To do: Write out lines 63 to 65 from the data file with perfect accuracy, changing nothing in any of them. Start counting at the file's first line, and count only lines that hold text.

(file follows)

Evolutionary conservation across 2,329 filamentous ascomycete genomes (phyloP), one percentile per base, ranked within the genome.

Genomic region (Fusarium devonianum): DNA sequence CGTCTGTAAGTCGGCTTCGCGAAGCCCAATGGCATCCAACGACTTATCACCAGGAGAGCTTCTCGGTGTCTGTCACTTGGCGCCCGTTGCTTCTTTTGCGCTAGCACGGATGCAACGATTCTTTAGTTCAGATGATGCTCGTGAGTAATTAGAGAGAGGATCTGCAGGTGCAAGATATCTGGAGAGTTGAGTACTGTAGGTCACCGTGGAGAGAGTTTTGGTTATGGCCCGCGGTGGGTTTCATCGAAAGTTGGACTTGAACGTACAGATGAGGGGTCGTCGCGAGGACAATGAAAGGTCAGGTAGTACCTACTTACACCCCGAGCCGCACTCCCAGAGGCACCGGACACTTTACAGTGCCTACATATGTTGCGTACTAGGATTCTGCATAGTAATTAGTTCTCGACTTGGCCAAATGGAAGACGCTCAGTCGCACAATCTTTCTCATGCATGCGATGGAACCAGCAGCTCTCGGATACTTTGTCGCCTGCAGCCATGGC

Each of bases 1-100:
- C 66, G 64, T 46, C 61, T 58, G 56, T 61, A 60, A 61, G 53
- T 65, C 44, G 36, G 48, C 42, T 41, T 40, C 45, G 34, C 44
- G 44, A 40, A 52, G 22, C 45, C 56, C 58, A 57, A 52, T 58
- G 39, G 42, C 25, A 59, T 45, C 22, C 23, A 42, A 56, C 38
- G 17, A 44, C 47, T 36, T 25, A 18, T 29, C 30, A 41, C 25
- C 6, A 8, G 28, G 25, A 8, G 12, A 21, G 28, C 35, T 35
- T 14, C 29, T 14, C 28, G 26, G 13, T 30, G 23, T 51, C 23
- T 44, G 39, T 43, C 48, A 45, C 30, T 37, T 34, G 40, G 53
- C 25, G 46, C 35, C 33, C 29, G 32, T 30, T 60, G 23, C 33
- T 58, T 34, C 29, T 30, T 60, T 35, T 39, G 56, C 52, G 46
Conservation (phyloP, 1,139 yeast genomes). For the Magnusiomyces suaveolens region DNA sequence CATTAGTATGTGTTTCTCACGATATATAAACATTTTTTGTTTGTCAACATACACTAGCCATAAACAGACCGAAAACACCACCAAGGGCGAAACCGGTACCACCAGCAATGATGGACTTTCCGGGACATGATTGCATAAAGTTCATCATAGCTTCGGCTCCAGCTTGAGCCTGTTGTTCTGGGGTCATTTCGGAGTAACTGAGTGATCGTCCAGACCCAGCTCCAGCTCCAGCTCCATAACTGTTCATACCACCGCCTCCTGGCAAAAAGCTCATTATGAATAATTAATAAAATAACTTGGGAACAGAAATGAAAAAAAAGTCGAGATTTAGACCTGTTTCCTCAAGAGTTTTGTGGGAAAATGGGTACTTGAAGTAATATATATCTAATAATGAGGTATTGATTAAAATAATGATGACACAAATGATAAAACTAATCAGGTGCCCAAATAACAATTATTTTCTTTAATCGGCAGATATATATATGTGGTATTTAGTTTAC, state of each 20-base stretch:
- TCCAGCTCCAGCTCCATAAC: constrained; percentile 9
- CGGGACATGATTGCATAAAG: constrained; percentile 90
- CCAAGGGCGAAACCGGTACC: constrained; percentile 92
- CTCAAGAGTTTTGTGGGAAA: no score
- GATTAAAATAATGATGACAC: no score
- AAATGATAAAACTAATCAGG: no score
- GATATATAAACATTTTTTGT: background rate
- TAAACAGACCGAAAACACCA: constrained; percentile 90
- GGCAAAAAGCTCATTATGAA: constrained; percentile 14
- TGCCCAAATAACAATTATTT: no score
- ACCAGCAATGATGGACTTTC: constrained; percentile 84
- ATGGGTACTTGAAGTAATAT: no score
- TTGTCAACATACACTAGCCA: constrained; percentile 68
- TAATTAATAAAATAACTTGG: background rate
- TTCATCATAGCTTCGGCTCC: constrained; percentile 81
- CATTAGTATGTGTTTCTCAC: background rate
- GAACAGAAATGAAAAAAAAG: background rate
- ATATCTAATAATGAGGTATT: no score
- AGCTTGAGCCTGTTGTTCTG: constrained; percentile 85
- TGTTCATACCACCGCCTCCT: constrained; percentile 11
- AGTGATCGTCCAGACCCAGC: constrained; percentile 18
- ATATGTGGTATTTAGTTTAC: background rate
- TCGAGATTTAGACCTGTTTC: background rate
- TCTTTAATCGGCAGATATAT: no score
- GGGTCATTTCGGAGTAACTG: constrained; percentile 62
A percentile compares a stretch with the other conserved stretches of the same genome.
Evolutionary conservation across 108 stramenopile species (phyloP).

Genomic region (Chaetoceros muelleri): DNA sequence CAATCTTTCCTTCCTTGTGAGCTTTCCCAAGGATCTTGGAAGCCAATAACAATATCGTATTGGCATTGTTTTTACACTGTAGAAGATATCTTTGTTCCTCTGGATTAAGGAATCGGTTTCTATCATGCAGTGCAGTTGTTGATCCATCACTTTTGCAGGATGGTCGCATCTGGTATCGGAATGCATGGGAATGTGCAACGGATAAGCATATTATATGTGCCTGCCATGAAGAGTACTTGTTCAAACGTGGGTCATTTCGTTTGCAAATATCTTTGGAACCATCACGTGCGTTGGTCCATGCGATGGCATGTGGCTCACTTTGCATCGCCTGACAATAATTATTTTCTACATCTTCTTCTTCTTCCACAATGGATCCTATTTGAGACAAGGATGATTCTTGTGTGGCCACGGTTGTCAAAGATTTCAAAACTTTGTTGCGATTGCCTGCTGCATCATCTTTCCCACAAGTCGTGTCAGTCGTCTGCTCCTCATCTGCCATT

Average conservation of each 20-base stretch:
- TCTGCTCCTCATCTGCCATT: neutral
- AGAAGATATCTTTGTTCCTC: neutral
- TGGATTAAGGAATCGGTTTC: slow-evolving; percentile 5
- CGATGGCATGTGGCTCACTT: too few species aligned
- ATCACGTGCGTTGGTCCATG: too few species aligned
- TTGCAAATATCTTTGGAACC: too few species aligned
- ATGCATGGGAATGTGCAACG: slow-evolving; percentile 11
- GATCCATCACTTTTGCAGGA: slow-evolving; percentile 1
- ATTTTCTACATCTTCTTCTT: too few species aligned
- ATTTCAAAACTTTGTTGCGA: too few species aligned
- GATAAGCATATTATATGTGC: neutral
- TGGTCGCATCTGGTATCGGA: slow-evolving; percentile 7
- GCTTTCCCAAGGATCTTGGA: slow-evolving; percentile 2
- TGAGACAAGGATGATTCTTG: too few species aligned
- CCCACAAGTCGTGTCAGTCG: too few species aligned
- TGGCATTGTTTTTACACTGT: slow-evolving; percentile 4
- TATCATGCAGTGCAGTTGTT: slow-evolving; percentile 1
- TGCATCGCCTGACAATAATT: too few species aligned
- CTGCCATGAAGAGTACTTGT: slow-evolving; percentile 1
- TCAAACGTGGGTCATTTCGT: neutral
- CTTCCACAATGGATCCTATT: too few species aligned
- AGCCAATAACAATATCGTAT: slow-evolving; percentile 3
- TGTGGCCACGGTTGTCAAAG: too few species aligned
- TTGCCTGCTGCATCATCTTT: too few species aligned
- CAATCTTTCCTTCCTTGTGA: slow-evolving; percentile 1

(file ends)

- TCAAACGTGGGTCATTTCGT: neutral
- CTTCCACAATGGATCCTATT: too few species aligned
- AGCCAATAACAATATCGTAT: slow-evolving; percentile 3